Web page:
If you listen to the experts, the Reserve Bank is under mounting pressure to lift interest rates.
Among the handful who a fortnight ago were predicting a cut this year, almost all have changed their tune and, suddenly, the chances of an official hike before April next year have risen from zero to almost 40 per cent.
In the lead-up to this month’s meeting, almost every senior market economist expected a change of sentiment from our central bank that would reflect the new mood on the global stage.
The thinking was that because Janet Yellen and Mario Draghi had begun talking up the prospect of higher rates, we would be swept along with the tide. That was reinforced last week when Canada shifted up a notch, lifting its cash rate to 0.75 per cent.
While those efforts to start on the long road to bringing rates back to something approaching normal should be commended, there’s just one problem with the argument.
Australia is in a radically different position to the rest of the developed world. In fact, we’ve been on a different course for a decade.
We boomed while the rest of the world struggled through a horrendous recession.
Now, the opposite is true. We’re running out of steam while everyone else is clawing their way out of the fog.
Even then, despite all the talk, it’s unlikely Europe and the US will push rates too high. They’ve become more concerned with “financial stability” than inflation.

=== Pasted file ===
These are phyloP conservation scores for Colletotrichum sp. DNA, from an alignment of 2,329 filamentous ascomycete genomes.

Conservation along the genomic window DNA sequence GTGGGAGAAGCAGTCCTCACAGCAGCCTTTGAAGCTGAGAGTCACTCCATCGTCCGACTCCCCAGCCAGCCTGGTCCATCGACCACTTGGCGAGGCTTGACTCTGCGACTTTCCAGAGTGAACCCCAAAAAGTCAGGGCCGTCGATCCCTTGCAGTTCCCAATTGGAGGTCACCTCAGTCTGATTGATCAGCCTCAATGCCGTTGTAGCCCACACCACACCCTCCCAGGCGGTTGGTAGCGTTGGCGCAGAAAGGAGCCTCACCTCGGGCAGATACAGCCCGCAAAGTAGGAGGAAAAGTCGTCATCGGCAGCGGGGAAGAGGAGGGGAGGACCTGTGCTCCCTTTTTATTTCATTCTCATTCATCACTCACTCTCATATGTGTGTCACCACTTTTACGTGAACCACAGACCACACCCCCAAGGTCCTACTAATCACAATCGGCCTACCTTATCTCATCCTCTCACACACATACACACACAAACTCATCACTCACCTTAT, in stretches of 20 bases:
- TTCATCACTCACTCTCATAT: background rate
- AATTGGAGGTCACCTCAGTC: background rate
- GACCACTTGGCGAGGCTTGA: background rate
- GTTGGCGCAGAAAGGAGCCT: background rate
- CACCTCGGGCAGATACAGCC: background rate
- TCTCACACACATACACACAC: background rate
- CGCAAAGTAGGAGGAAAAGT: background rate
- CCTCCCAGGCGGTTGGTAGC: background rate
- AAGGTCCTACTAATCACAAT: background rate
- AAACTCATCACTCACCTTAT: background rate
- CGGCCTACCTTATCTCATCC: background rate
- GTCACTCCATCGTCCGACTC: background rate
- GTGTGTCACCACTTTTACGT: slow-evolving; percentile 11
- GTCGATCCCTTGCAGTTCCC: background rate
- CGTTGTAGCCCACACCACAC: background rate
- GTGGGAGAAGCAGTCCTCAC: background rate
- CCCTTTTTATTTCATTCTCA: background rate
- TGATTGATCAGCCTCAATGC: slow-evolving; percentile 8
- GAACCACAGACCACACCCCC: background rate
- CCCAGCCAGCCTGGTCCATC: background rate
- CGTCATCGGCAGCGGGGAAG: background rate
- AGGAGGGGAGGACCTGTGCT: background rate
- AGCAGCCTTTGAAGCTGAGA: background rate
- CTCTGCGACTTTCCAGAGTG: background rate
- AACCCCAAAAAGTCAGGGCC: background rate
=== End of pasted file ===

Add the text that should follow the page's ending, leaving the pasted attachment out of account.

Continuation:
What that means is that they are more rattled by the prospect of popping the bubbles their ultra low rates have formed in stock, bond and real estate markets.
Here are four reasons why the Reserve Bank of Australia won’t be lifting the official rate any time soon:
Australian banks have already raised rates
This may come as a surprise but, for households, those two rate cuts the Reserve Bank delivered last year mostly have evaporated.
In an effort to slow the runaway Melbourne and Sydney property markets, the Reserve Bank and the banking regulator imposed tougher lending rules on retail banks to stymie reckless lending.
The banks responded by raising rates, particularly on interest only loans, which mostly are used by investors. They now are paying much more than a year ago.